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China’s stock market meltdown and its deeper economy. A bubble correction or signs of something more serious?
If it weren’t for the drama of Greece and Iran and South Carolina, the big story of the summer of 2015 would almost certainly be China and its wild stock market. The Shanghai Index, up over 150 percent in the year to early June. And crashing down a full third in the weeks since then. The government in Beijing intervening like crazy to halt the slide. Pumping in an ocean of cash. Suspending trading in a thousand companies. China’s economy is more than its stock market, but the whole world’s been watching. This hour On Point: China’s wild ride, and consequences for the world.
-- Tom Ashbrook
William Kirby, professor of business administration at the Harvard Business School. Professor of China studies at Harvard University.
From Tom’s Reading List
The Wall Street Journal: The Myth of the China Crash -- "On a superficial level, the belief that a slump in China will affect the rest of the world is understandable. In addition to its economic size and importance as a trading partner to every major economy, China is also the leading manufacturing country by volume. It is hard to believe that an economy that constitutes just less than half of all global growth can sink without creating tsunami-like impacts in every corner of the globe."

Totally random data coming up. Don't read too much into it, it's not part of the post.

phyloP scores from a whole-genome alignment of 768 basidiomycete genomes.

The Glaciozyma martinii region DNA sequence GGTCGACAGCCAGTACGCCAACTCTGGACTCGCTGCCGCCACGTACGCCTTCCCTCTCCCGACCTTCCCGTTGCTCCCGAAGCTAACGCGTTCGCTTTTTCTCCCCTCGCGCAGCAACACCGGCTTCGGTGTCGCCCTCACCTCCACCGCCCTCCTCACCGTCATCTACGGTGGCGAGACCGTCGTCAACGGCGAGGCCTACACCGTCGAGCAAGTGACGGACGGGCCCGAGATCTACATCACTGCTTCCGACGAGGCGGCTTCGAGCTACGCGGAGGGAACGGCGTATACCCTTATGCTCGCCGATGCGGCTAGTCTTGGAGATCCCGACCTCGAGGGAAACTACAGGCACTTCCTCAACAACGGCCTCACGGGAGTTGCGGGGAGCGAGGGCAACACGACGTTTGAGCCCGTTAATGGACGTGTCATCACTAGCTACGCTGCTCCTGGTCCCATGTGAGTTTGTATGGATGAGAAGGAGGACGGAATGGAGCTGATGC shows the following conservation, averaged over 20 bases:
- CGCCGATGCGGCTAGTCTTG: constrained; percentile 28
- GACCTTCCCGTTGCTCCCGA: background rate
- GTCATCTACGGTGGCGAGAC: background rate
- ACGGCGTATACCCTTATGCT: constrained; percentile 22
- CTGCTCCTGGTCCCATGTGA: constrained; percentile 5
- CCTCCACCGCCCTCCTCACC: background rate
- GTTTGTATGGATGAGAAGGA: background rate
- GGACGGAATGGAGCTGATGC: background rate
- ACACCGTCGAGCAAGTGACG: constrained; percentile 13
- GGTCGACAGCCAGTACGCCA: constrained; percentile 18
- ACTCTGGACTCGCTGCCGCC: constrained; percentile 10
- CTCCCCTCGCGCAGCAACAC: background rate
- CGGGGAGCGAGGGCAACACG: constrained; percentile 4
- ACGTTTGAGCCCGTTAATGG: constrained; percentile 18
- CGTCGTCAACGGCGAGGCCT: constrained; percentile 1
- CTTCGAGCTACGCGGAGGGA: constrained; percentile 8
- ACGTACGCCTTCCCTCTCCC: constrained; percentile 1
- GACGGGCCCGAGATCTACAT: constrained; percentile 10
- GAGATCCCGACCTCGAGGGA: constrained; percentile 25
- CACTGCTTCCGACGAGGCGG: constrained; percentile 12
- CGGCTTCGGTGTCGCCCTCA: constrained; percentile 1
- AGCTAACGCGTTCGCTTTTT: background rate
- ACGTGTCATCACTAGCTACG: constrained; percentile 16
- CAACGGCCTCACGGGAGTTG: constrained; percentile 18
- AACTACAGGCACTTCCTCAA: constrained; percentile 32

The Economist: Uncle Xi's bear market -- "For the government, the fall is damaging. Officials are seen to have promised the population a bull market, only to lure them into a bear trap. A flourishing of gallows humour in mobile-phone chat groups captures the sentiment. 'Friends, don’t run, we’re here to save you,' cry the valiant soldiers in one joke, representing the state coming to the aid of the beleaguered market. Their refrain soon turns to, 'Friends, don’t run, or we’ll shoot you.'"
Marketplace: Chinese tech companies hit hard in stock crash — "The center of the euphoria, Shenzhen, has been hit the hardest. Likened to the NASDAQ, the Shenzhen market has smaller, more entrepreneurial companies. At the height of the boom, these Shenzhen tech companies were the poster-children for entrepreneurialism and getting away from state owned enterprises. However, now 'they are faring worse' says economist Chris Low. And they may need some help from the Chinese government."
This program aired on July 15, 2015.
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